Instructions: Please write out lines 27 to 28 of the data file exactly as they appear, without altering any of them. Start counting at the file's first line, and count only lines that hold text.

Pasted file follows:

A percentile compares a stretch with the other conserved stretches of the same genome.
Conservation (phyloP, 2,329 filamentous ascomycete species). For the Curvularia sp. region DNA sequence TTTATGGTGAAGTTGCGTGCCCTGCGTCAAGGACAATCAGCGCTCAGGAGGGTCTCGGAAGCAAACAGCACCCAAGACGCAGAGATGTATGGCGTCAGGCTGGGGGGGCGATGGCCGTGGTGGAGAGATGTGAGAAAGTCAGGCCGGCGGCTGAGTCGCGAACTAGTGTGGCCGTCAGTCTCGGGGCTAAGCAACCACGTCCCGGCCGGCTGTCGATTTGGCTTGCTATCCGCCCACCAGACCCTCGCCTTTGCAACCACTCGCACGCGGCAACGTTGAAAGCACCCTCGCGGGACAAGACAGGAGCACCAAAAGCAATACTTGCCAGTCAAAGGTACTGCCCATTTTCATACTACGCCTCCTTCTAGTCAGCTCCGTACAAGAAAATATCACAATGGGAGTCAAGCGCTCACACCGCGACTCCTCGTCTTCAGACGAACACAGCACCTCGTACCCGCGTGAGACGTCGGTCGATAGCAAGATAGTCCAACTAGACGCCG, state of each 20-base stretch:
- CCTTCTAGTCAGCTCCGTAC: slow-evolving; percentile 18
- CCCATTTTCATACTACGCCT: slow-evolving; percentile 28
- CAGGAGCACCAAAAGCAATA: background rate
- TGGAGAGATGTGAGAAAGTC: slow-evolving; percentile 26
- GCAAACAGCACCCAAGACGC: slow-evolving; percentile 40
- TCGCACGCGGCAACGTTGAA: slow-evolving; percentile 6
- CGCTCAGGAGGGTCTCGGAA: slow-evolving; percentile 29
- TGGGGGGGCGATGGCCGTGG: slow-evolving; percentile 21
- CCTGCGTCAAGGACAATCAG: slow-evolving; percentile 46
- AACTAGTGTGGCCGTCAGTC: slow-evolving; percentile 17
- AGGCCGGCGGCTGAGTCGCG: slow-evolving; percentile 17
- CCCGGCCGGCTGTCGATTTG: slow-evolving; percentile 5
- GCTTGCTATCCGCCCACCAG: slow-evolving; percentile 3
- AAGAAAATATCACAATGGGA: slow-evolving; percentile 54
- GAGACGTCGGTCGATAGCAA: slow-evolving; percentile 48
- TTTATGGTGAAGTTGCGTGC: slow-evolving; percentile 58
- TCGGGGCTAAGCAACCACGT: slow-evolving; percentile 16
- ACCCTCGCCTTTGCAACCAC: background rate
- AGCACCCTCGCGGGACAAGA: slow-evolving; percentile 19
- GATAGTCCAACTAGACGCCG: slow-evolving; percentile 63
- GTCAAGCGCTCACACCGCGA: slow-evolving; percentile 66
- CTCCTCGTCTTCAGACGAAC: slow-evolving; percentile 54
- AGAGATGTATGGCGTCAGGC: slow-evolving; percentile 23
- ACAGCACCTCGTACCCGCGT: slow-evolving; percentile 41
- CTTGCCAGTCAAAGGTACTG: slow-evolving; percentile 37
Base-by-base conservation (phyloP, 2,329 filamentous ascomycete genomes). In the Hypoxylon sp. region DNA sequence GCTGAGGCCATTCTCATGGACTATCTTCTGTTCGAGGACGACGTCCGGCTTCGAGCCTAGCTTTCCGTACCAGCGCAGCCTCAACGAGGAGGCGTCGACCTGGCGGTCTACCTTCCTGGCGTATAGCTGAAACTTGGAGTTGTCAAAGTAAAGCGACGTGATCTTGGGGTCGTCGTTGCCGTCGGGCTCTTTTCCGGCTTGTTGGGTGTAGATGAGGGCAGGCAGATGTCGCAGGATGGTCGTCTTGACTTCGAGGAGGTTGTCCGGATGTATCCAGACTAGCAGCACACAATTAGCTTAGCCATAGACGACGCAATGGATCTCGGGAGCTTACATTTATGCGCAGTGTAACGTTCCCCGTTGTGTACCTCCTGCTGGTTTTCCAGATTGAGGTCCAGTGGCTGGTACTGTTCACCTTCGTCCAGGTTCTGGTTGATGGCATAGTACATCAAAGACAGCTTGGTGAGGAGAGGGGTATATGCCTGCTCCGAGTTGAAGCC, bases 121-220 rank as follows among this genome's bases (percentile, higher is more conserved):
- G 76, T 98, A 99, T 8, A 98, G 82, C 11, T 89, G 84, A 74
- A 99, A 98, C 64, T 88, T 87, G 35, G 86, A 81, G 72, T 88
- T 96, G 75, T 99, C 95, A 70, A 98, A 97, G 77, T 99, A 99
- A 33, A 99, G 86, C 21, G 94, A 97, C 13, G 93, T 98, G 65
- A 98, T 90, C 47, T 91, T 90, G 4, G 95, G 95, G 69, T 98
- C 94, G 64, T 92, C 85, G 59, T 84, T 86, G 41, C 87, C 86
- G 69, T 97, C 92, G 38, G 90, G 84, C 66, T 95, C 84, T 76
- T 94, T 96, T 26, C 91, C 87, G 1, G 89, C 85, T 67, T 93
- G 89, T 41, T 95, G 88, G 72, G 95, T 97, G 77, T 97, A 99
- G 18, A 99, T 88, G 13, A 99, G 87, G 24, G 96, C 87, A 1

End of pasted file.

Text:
- CTTGCCAGTCAAAGGTACTG: slow-evolving; percentile 37
Base-by-base conservation (phyloP, 2,329 filamentous ascomycete genomes). In the Hypoxylon sp. region DNA sequence GCTGAGGCCATTCTCATGGACTATCTTCTGTTCGAGGACGACGTCCGGCTTCGAGCCTAGCTTTCCGTACCAGCGCAGCCTCAACGAGGAGGCGTCGACCTGGCGGTCTACCTTCCTGGCGTATAGCTGAAACTTGGAGTTGTCAAAGTAAAGCGACGTGATCTTGGGGTCGTCGTTGCCGTCGGGCTCTTTTCCGGCTTGTTGGGTGTAGATGAGGGCAGGCAGATGTCGCAGGATGGTCGTCTTGACTTCGAGGAGGTTGTCCGGATGTATCCAGACTAGCAGCACACAATTAGCTTAGCCATAGACGACGCAATGGATCTCGGGAGCTTACATTTATGCGCAGTGTAACGTTCCCCGTTGTGTACCTCCTGCTGGTTTTCCAGATTGAGGTCCAGTGGCTGGTACTGTTCACCTTCGTCCAGGTTCTGGTTGATGGCATAGTACATCAAAGACAGCTTGGTGAGGAGAGGGGTATATGCCTGCTCCGAGTTGAAGCC, bases 121-220 rank as follows among this genome's bases (percentile, higher is more conserved):